Because it uses the creature's soul, there's no way for the spell to create a copy of the original creature with some of its memories, if that's what you're imagining - you either get a resurrected version of the actual creature, or the spell fails (e.g., because you were trying to resurrect the severed hand of a still-living person). Even if the hand was severed before the person actually died, they have their full memories, because you're just using the hand as a link to the soul, which is what actually keeps track of the memories.

As for physical age, the spell and others like it are mostly silent on this topic, but it's reasonable to assume that it's based on properties of the soul rather than the body like other parts of the spell. In this case, that means the spell creates a new body that mirrors the one that the soul inhabited up until it was slain and its soul moved on to the afterlife, including age. This does mean that if you were to resurrect someone using a hand that was severed 20 years earlier, the hand would (in a sense) age 20 years in the process. If that bothers you, I think it would be reasonable to rule that severed body parts lose their connection to a still-living soul over time and don't work for the spell past a certain point.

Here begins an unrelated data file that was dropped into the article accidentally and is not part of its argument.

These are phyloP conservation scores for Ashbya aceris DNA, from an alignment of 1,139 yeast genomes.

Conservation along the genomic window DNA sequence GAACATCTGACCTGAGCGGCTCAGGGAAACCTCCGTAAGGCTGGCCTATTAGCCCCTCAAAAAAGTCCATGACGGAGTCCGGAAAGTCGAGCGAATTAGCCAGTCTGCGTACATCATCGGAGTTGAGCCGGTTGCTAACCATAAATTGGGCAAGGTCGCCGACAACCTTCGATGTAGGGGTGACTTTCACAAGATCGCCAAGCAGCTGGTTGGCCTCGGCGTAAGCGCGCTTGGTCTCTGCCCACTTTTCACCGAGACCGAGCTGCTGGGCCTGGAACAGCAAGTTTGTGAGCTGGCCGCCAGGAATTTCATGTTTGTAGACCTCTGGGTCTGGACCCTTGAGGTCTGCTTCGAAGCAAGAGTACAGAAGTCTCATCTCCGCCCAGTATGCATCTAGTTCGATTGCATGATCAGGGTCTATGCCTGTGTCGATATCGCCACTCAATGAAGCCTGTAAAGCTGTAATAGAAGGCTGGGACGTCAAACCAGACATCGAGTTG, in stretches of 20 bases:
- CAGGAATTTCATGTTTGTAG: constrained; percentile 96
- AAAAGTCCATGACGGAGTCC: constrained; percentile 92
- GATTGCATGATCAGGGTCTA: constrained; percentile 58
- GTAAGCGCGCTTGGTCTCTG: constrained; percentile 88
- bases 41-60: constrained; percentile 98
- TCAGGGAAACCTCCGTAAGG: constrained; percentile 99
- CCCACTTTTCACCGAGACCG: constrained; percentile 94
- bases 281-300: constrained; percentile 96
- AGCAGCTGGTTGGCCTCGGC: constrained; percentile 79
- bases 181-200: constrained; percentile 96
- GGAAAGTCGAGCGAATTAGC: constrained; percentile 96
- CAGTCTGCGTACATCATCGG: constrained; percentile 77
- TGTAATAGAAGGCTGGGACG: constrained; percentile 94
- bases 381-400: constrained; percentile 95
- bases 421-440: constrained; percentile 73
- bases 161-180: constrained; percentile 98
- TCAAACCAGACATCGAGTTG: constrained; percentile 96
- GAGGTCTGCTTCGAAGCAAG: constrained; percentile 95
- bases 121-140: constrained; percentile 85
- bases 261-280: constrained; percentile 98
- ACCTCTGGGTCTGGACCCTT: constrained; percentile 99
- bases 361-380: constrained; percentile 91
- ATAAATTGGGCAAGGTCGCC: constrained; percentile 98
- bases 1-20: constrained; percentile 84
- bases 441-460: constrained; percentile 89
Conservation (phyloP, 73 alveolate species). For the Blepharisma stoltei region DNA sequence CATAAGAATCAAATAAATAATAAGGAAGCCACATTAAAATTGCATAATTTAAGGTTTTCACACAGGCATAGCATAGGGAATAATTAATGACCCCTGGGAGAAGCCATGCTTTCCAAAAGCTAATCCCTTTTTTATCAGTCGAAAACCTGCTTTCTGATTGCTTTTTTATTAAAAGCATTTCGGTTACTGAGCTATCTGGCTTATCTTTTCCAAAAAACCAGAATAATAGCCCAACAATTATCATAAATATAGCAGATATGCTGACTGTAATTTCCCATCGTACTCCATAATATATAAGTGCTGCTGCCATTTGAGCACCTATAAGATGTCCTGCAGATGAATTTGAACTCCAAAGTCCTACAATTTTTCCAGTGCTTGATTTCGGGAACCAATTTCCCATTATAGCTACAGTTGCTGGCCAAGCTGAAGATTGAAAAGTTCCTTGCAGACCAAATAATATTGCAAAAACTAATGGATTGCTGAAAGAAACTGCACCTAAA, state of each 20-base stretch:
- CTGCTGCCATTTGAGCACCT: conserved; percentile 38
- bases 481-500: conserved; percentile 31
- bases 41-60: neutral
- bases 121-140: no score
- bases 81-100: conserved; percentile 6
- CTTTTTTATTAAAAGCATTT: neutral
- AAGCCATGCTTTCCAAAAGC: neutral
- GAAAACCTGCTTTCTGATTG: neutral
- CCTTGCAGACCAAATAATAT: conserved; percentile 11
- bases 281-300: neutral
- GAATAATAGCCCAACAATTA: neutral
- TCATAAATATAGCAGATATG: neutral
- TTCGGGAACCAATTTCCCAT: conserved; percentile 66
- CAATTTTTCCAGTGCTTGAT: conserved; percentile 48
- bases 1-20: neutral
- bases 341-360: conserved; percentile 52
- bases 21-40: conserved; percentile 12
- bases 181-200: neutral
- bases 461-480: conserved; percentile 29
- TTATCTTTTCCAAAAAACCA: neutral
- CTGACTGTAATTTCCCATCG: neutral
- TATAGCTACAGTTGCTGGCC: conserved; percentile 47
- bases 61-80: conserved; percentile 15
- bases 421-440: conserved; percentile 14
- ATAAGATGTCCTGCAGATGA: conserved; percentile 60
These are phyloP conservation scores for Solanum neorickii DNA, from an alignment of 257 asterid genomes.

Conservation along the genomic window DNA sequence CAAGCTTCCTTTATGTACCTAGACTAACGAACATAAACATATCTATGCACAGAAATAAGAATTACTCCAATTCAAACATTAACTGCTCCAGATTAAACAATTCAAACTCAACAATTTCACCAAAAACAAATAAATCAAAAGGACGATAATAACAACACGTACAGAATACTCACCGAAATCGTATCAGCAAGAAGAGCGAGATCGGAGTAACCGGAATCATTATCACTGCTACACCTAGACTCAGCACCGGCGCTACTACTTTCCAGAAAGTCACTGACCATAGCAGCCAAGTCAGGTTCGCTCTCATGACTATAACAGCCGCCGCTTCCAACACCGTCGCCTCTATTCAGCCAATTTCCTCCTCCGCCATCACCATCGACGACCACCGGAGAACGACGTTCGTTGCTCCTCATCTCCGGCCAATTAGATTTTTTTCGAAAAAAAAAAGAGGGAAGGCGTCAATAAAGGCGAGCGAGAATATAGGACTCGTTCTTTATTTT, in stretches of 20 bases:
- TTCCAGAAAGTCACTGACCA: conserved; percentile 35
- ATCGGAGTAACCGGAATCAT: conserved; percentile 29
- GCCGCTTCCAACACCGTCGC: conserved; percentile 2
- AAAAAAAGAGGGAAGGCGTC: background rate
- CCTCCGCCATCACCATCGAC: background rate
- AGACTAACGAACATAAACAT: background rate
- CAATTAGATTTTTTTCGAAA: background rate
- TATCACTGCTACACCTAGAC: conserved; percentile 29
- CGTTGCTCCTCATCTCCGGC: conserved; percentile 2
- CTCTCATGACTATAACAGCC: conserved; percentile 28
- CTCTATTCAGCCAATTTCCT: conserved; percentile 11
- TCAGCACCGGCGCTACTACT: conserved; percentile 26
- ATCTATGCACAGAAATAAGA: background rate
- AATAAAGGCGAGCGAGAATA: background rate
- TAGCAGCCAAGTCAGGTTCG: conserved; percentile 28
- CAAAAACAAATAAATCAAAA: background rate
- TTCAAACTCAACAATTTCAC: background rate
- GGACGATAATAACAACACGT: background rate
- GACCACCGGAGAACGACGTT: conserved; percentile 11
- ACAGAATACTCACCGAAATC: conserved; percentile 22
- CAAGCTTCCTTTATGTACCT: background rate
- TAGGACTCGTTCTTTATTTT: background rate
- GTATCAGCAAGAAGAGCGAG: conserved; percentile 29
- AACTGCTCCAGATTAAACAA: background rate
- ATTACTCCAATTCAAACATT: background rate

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  • \$\begingroup\$ So, if they lost their other hand either before or after they lost the second hand they would still be resurrected fully intact? \$\endgroup\$ – Gavin42 May 25 '17 at 20:41
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    \$\begingroup\$ I would say yes. Resurrection restores body parts. OTOH, if they were born with a major birth defect that was then surgically corrected, they may be in trouble. :) \$\endgroup\$ – Phil Boncer May 25 '17 at 20:45